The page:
The computation of basic strategy involves cycling through the 169 different possible starting hands the player can receive and computing the expected value for each. My program took about 82 hours to complete, running four concurrent threads. Here is a screen shot:

Computation of basic strategy

Just as the basic strategy program was completing its cycle, I figured out a way to make the program run almost twice as fast by creating a huge look-up table. I let the basic strategy cycle continue marching on to its natural conclusion, but I did use the improved computer code for the hole-card analysis.

The following pdf contains the expected value for each starting hand and house edge computation:

THEB_CA

Note that with perfect strategy, the house edge is 2.036922%. The following table shows the hands whose expectation is less than -1.00, in other words, the hands that should be folded before the Flop:

THEB Basic Strategy Folded Pre-Flop

Hole-Card Play

Next I will consider hole-card play. Assume the AP can see one of the dealer's hole-cards as the initial two cards are dealt to the dealer. The player’s hand has one of three possible types:

  • Non-suited non-pair. For example, (2c, 7d). The dealer’s hole-card can be the first suit, the second suit, or one of the other two suits. Generically, if the player’s suits are x and y, then the dealer’s suit is either x, y or z (z is one of the other two suits).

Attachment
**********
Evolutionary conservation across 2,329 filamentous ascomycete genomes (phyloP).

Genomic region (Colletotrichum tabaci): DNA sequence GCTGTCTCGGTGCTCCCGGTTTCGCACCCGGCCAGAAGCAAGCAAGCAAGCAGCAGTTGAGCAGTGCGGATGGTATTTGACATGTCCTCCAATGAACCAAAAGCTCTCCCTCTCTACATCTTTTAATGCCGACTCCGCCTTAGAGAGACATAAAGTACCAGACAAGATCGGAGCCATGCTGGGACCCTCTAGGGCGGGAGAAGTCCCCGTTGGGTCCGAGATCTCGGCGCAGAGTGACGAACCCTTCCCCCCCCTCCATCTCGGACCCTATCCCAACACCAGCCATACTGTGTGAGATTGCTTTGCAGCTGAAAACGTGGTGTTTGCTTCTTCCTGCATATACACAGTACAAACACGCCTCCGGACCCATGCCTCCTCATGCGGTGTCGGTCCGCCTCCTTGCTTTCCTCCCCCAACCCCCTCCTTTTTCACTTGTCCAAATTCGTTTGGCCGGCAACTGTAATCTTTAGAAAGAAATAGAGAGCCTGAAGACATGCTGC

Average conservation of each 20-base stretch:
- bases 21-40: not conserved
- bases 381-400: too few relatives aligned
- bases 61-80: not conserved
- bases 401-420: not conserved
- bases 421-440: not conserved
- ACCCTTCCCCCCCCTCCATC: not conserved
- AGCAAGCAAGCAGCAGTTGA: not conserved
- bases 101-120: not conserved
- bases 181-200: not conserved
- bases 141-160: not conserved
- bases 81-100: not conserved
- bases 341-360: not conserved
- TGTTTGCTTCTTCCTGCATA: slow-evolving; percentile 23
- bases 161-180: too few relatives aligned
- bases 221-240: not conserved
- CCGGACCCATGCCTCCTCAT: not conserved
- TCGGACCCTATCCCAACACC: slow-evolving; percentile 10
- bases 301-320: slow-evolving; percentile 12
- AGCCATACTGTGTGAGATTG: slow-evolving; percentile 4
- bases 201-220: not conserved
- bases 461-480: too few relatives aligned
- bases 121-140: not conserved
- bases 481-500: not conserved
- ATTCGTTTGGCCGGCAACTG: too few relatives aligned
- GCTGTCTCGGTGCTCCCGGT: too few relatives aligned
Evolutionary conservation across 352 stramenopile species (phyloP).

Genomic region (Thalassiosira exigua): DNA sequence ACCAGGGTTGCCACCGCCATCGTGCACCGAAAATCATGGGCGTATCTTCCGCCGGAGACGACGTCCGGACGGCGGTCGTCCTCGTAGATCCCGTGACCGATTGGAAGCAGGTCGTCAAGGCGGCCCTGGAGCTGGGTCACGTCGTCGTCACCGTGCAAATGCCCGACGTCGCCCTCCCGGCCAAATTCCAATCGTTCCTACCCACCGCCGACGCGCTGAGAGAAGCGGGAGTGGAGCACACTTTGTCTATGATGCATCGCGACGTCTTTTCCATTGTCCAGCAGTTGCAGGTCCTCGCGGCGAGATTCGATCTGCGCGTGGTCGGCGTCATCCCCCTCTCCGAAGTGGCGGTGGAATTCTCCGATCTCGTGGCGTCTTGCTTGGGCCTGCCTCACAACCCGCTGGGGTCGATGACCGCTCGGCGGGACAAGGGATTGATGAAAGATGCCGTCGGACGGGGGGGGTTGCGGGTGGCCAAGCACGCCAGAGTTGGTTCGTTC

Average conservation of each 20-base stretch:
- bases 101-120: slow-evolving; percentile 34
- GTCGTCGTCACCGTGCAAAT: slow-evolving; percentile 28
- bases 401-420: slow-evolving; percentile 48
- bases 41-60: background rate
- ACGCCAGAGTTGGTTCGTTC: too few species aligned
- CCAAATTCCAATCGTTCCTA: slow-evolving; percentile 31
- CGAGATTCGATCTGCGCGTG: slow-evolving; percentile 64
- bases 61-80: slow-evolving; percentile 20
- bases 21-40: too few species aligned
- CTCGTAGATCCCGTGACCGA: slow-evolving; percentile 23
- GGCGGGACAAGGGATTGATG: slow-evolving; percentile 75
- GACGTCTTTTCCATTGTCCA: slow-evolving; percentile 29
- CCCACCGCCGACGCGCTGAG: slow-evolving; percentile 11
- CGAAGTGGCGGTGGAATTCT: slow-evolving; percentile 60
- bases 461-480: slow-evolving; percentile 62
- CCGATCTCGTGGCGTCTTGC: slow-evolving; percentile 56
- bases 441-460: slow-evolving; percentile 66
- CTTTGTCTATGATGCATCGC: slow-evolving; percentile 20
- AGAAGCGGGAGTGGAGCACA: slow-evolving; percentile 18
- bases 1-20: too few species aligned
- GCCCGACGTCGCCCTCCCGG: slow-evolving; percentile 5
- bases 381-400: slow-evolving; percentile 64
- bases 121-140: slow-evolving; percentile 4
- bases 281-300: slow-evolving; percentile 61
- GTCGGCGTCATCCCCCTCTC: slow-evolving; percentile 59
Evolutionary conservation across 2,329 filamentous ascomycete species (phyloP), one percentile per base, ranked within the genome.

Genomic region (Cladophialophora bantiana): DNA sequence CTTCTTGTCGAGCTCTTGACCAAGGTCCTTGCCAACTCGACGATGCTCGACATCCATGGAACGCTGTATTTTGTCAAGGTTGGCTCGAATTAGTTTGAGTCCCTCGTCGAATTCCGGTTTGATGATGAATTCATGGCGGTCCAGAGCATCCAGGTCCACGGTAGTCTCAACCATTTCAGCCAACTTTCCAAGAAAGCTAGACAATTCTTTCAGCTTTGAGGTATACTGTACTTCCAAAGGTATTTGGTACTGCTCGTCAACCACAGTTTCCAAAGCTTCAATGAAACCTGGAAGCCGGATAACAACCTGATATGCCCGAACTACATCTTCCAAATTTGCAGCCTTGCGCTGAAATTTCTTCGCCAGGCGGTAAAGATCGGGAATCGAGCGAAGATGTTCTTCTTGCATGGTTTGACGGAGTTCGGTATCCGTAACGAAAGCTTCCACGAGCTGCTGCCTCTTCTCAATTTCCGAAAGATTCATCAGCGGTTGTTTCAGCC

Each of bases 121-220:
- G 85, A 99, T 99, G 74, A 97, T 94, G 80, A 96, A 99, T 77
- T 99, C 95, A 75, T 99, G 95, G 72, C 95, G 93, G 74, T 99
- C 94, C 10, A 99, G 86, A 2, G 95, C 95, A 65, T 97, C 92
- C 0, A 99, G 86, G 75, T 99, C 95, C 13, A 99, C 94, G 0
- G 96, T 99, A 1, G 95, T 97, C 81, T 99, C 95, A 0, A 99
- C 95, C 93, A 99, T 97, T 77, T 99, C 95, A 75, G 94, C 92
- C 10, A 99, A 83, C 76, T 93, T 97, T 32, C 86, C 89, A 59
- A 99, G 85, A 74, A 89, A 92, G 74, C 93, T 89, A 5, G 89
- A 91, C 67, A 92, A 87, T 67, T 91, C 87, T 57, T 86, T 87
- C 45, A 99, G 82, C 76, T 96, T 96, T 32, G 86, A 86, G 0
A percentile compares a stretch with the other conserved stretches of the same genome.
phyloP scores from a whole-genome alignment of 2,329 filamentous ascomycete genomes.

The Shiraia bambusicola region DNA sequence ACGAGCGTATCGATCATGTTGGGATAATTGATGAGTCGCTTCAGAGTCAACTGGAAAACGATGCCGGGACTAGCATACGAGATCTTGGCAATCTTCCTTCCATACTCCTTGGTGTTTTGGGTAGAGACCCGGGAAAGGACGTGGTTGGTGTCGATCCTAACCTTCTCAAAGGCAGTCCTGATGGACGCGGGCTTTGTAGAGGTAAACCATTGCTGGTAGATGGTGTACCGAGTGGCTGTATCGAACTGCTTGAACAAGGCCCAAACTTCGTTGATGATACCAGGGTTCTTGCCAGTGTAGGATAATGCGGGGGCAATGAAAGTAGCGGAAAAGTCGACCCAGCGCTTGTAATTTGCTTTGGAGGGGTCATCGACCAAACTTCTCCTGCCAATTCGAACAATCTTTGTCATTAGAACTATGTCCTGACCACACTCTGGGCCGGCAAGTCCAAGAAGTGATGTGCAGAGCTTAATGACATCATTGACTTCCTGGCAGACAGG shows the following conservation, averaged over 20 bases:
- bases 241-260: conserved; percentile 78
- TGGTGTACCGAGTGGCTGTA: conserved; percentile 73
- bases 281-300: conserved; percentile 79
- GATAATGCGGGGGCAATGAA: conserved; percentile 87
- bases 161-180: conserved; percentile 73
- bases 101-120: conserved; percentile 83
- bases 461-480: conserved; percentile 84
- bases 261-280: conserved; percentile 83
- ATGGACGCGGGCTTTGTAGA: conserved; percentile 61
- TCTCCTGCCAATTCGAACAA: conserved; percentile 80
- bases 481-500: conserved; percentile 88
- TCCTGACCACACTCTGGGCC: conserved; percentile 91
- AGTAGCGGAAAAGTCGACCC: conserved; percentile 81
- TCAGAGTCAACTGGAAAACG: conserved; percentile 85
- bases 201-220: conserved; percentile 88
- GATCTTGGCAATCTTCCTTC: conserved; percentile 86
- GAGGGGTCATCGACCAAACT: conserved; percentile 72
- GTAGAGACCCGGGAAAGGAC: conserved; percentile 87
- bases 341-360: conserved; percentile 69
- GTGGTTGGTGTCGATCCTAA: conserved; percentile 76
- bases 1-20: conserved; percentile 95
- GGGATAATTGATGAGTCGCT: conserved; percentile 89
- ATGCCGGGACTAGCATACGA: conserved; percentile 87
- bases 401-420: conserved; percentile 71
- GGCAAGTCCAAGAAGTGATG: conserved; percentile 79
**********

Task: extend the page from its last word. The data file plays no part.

• Suited non-pair. For example, (2c, 7c). The dealer’s hole-card can be the common suit or one of the other three suits. Generically, if the player’s suit is x, then the dealer’s suit is either x or y (y is some other suit).

  • Pair. For example, (Ac, Ad). Generically, if the dealer’s card is the same rank as the pair, then the suit of the dealer’s card is z (one of the other two suits). When the dealer’s card is not the same rank as the pair, then the suit of the dealer’s card can be x or y (the suits of the cards that make up the pair) or z (one of the other two suits).

Without any simplification, there are 66300 different combinations of player hands and dealer hole-card. By considering suit-permutations, this number can be reduced to 5083 different combinations. Computing the edge for hole-card play involves going through each of these 5083 starting hands and computing the expected value for each when played with perfect strategy.  It took my program just over 43 hours to complete the computation.

The following pdf contains the full analysis of hole-card play for THB, when the player knows one dealer hole-card. Note that in those situations when the edge is less than -1.00, the player should fold without making a Flop bet.

THEB_Hole_Card_1_Dealer_Card